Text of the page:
- Better informing patients about the disease: CGP data can provide general information regarding the patient disease status, such as prognostics and the likely outcome of cancer—risk for progression or overall survival rates and time to treatment failure—for that patient subpopulation. Furthermore, longitudinal studies on patient outcomes conducted in the future will make such information available for certain cancer types where there was previously poor visibility.
- Collect the appropriate evidence to evaluate the risk-benefit profile of particular patient cohorts:
- Refine clinical trial design and improve accuracy of patient matching to biomarkers
- Track longitudinal data on patient outcomes
- Predict process of disease evolution
- Increase concomitance between diagnostics and pharmaceuticals
- Engage KOLs and physicians to help optimize treatment outcomes by analyzing and evaluating clinically relevant CGP data:
- Contribute to growing volume of real-world data and evidence
- Inform candidate selection during drug development
- Advocate for accessibility of CGP at their setting
- Collaborate with payers to enable access to CGP by developing appropriate reimbursement pathways:
- Investigate budget impact of companion or complementary diagnostics
- Conduct cost-effectiveness analysis of predictive biomarkers in reducing costs as well as toxicities associated with ineffective treatments
- Support publication of biomarker coverage guidelines to mediate unfamiliarity with NGS reimbursement
The following steps can enable CGP manufacturers to empower CGP as a universal tool in cancer treatment and ultimately improve cancer care and patients’ lives.
- Understand how physicians and payers define clinical actionability today: Evaluate perceptions among customers to establish a baseline that will determine how significant market development efforts will need to be.
- Identify the drivers and barriers to CGP: For relevant customers, explore the dynamics that influence the tipping point of adoption broadly and personally. This tipping point may be driven by personal comfort or number of approved biomarker-driven therapies, while others may be driven more by accessibility. (For example, community oncology practices may have less accessibility as compared to an academic center with in-house CGP.)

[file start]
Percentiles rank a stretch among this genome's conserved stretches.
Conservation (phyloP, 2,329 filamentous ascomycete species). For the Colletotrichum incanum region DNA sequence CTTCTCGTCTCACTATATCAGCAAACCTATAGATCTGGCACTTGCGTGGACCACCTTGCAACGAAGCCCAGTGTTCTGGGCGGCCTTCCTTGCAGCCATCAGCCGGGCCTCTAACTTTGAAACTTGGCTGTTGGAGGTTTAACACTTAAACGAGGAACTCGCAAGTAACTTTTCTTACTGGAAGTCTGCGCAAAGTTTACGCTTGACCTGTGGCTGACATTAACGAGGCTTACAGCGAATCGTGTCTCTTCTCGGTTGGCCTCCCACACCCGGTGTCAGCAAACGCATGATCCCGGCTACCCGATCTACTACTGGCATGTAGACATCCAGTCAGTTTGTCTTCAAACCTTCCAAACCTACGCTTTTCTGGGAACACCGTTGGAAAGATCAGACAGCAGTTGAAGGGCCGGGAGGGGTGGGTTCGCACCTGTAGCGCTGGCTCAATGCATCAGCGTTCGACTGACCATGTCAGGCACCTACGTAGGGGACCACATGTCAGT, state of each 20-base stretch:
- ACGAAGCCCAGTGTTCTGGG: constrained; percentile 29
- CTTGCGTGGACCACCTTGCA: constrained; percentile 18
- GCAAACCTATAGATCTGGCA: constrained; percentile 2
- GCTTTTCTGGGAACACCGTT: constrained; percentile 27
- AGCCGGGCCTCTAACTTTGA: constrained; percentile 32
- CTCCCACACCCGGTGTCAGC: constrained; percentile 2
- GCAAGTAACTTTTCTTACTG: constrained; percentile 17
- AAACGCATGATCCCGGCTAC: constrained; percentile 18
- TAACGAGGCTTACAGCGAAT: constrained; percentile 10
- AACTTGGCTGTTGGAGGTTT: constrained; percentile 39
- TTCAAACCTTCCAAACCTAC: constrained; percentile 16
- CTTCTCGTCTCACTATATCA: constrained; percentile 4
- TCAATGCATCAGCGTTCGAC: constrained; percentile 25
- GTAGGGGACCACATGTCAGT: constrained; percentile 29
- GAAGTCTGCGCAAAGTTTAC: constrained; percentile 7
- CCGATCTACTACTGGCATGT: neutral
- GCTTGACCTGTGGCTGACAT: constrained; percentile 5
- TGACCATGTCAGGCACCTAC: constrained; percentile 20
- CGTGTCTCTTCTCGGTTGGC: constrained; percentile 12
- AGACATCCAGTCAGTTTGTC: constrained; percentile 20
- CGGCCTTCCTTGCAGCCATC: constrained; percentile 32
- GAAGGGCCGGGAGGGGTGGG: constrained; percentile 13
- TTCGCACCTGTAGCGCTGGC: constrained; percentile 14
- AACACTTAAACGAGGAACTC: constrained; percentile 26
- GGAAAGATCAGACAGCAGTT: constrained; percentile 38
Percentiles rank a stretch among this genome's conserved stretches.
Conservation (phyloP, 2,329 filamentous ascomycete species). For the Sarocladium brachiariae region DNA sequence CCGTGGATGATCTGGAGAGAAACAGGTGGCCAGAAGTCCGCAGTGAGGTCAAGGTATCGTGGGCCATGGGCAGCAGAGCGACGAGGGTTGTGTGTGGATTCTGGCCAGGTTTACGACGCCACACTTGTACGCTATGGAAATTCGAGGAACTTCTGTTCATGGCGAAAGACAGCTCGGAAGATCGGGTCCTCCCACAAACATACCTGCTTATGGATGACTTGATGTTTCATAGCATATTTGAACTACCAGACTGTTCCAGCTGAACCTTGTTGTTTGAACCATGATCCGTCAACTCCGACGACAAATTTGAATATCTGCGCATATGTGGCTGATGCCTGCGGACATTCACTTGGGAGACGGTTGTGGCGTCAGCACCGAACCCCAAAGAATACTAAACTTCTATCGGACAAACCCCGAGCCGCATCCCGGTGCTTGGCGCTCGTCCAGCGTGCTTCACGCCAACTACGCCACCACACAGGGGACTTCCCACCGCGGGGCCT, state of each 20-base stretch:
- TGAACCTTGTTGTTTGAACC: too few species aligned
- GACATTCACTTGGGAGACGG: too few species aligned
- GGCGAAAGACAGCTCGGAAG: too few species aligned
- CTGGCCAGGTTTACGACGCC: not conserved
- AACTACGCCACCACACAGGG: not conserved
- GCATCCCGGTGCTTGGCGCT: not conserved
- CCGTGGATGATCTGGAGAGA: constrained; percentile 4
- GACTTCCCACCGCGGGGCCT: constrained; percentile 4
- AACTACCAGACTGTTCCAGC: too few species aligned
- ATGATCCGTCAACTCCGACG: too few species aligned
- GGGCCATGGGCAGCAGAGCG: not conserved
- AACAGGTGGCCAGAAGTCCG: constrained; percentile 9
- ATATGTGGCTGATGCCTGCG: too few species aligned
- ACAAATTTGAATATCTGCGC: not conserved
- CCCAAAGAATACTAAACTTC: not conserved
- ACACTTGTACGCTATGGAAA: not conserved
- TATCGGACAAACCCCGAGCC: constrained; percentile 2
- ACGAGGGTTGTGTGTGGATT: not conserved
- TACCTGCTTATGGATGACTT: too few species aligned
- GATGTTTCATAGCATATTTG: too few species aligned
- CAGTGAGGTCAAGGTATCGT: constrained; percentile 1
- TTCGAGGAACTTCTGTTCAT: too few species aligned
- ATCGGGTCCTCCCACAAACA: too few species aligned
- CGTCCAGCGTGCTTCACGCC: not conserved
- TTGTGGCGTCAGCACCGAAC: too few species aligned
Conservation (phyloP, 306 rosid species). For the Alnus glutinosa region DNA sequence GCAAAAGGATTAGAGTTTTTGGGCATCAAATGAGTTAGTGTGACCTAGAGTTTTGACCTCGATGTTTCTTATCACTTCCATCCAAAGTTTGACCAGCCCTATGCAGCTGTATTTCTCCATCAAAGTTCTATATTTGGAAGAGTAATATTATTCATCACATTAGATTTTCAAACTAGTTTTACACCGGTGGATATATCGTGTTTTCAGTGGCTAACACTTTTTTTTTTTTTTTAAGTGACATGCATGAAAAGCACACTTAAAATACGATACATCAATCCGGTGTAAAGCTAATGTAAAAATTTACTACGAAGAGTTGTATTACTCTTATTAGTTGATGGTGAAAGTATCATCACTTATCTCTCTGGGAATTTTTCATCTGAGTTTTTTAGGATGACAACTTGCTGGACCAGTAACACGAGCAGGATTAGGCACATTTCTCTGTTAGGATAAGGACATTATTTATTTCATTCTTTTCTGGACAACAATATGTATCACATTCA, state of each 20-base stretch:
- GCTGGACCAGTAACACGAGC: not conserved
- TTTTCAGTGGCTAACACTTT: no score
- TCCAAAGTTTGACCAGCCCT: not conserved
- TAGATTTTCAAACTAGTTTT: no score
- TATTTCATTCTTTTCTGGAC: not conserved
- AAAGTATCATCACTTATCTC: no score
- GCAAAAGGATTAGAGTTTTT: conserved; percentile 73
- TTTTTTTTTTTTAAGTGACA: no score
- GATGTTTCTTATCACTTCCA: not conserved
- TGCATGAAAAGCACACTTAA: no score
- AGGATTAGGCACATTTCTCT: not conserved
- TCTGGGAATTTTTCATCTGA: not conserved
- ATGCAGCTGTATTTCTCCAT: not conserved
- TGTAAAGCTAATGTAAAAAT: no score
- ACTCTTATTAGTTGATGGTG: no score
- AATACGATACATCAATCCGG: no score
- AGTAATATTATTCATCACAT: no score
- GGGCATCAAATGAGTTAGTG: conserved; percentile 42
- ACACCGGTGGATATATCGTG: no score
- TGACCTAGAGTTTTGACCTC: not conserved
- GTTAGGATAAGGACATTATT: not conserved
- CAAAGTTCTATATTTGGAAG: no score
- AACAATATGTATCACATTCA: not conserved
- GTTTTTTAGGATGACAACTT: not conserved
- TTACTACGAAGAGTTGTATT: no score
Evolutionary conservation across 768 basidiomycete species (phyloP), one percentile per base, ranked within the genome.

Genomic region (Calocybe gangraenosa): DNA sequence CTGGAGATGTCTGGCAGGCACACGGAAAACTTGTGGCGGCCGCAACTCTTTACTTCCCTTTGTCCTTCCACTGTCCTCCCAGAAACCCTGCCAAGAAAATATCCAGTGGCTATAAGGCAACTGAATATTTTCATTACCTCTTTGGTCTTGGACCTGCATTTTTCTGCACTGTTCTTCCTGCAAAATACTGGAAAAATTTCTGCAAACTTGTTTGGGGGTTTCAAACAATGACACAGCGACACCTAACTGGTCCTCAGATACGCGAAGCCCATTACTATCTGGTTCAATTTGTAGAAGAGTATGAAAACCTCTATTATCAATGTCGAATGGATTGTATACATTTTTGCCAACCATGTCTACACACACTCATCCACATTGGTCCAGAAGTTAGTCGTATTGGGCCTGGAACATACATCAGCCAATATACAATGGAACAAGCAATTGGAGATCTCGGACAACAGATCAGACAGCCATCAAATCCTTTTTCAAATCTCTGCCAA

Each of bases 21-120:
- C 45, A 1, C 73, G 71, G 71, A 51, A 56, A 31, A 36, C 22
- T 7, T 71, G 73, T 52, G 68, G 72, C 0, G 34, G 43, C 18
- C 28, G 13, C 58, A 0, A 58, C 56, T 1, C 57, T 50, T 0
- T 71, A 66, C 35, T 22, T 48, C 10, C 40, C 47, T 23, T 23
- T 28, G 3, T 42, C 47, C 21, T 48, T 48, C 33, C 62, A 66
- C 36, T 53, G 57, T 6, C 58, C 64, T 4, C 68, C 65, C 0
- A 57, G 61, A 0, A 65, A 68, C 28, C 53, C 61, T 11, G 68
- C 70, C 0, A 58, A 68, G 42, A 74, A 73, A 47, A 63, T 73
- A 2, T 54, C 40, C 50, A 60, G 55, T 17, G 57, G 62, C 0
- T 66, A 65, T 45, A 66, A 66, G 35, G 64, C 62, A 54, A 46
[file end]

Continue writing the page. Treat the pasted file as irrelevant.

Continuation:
- Redefine clinical actionability: Characterize actionability as the ability of the companion diagnostics tool to provide clinically relevant information that enhances the quality and accuracy of patient care, regardless of the presence of a regulatory link to treatment.
- Gather the evidence: Develop a plan to overcome the barriers by identifying the appropriate messaging and evidence required. For example, manufacturers can explore co-investing or partnering with IDNs or large health systems to create an exchange of data to generate the real-world evidence required. These relationships are often win-win for both parties, assuming the manufacturer has foundational relationships with the most influential systems.
- Translate clinical actionability: Communicate evidence through channels that are most meaningful to each stakeholder (NCCN guidelines, ASCO, major journal publications, etc.). In Europe, ESMO Scale of Clinical Actionability of Molecular Targets has already disseminated guidelines on clinical actionability, though this is primarily focused on treatment and whether a biomarker target is ready for routine use, investigation, hypothetical targeted use or a combination in development.
- Inform the future: Anticipate the opportunity to expand diagnostic technology further, whether to adjacent disease areas or upstream to identify patients who have yet to be diagnosed with cancer.